Last Sunday I read the obituary of a man that changed my life – dead at 68 years old after over 40 years of teaching. His words and kindness supported me through my toughest times as I always remembered the way he made me feel as though I mattered, as though I had value. He taught me compassion and how to listen. More importantly, he taught me how to be, well, me.
1985 We get used to the way things are sometimes and just don’t realize that there may be a better way – especially when we are young. Children and teenagers often do not know of hope and future due to lack of life experiences – or, unfortunately, due to dreadful life experiences.
My parents loved me and had no idea what was happening to me and I was always too scared to tell them – so typical. I did not want to hurt them. I began high school much like I completed junior high and elementary school – by blindly walking through the motions – being driven by the choices made around me, about me, to me – rather than by my own choices. This is what I thought life was. I was soft spoken and painfully shy and always trying to make someone else happy. I believed I had no control, no voice. I felt worthless, lost, and invisible. I was suicidal. Enter Mr. Gale Marshall.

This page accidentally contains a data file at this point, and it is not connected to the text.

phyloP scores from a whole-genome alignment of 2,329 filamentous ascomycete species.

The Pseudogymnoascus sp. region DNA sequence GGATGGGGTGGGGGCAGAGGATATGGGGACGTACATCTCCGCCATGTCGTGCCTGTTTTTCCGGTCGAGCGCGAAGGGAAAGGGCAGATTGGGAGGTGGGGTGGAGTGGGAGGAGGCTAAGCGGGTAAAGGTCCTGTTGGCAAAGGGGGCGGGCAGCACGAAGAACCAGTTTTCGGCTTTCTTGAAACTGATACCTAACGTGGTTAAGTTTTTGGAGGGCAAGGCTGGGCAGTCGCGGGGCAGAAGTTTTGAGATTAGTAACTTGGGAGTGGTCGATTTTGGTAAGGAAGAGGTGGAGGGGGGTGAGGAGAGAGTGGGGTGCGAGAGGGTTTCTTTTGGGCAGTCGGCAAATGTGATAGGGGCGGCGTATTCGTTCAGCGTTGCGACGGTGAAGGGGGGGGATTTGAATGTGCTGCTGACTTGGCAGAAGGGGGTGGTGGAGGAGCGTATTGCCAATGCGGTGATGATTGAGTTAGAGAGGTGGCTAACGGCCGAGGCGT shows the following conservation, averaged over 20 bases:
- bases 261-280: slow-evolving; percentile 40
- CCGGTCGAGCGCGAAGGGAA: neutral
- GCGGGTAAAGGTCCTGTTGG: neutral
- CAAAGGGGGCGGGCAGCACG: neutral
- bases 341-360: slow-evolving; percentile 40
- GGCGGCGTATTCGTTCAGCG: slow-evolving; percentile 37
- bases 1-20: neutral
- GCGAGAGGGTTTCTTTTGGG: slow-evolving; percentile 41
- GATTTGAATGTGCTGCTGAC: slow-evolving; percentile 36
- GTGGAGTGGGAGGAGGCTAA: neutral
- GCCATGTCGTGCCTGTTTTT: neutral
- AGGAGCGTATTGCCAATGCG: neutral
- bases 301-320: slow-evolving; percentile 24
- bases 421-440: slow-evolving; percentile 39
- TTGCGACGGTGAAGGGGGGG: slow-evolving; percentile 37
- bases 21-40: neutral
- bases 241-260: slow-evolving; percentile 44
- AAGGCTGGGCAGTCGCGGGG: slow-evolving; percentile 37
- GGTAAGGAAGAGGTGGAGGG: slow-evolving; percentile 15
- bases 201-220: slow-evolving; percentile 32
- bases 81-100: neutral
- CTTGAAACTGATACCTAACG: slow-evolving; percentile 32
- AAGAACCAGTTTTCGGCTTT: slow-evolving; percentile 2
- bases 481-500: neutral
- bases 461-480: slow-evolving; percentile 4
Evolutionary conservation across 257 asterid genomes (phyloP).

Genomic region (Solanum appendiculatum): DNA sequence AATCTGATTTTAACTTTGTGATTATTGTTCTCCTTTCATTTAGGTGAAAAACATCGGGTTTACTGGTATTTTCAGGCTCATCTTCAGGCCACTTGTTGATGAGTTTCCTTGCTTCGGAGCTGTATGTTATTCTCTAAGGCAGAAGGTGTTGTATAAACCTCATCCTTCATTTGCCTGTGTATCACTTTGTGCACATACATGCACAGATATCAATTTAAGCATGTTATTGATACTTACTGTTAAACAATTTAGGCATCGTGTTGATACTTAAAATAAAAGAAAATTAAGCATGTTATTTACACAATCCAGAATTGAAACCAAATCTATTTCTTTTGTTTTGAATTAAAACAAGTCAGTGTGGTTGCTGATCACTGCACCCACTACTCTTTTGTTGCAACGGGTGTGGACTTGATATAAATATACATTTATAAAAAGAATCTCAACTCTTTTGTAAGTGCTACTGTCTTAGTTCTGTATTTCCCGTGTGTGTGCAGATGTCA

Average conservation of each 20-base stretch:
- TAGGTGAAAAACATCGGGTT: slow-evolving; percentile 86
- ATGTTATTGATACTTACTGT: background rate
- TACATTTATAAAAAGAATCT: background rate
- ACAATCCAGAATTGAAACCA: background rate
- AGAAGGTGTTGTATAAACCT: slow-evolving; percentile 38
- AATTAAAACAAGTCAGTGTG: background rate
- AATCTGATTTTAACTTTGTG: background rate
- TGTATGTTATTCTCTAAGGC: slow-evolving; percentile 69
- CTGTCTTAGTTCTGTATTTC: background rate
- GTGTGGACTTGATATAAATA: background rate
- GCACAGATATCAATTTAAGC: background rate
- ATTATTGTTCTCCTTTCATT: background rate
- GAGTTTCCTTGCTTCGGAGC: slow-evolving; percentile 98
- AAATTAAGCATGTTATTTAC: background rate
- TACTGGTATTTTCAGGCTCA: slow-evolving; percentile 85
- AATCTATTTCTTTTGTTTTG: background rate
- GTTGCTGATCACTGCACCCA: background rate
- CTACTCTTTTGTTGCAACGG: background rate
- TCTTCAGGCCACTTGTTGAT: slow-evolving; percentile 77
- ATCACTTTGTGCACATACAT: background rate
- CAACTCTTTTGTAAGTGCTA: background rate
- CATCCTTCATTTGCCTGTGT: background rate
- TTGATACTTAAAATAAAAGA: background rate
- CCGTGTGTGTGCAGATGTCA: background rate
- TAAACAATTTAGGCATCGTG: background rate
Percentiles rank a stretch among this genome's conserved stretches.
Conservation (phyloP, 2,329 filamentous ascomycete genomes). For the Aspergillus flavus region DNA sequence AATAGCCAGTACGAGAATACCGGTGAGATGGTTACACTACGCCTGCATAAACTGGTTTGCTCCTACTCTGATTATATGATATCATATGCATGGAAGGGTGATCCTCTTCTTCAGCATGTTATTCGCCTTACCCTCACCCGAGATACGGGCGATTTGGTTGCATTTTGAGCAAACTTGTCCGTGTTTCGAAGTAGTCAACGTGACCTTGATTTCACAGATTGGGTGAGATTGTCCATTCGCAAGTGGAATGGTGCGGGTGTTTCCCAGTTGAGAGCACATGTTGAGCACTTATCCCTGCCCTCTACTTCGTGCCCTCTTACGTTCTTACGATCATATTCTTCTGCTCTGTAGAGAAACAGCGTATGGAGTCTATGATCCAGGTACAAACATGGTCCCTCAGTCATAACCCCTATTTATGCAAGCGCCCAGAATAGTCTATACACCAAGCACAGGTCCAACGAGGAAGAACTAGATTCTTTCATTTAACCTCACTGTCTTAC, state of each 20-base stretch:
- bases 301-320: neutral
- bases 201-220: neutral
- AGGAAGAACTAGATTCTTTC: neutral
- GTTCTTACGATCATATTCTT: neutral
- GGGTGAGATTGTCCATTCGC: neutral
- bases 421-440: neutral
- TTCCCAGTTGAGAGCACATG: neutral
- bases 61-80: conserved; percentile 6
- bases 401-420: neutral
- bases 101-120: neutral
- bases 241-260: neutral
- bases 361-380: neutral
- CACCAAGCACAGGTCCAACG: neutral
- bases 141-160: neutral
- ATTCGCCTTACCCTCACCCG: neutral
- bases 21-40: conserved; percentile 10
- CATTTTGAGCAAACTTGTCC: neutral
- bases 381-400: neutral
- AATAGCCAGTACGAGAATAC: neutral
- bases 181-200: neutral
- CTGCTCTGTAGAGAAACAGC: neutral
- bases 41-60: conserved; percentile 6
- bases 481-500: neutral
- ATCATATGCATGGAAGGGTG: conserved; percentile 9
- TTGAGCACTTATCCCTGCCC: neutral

1987 As he taught me to value myself, I began to realize that I do have a future. I began to find my voice and test it out. As I tried to decide what I wanted to do with my life, I continued to struggle; I barely graduated high school due to attendance issues. I did not have adults in my personal life that knew how to get to college and my parents could not afford to send me, anyway. Unfortunately, the guidance counselors only spoke to those that knew what to ask. Through the years Mr. Marshall greeted me with care and concern and always took a moment to check in – always willing to listen. His genuine compassion reminded me daily that I mattered and that I could do whatever I set out to do. I graduated and decided that I wanted to be the one to find the invisible child. I wanted to be a teacher.
It took me nine years to earn my degree – that’s a post for another day. When I won District Teacher of the Year in 2015, the speech I gave to the auditorium full of teachers described the impact Gale Marshal had on my life. It was not one intervention or a specific act, but rather who he was every day that saved this little girl. He had no idea the impact he made. No idea.
Thank you, Mr. Marshall. May you rest in peace knowing that every day I try to continue your work and continue to seek out the invisible children in my classroom and lift them up with love. God bless you.
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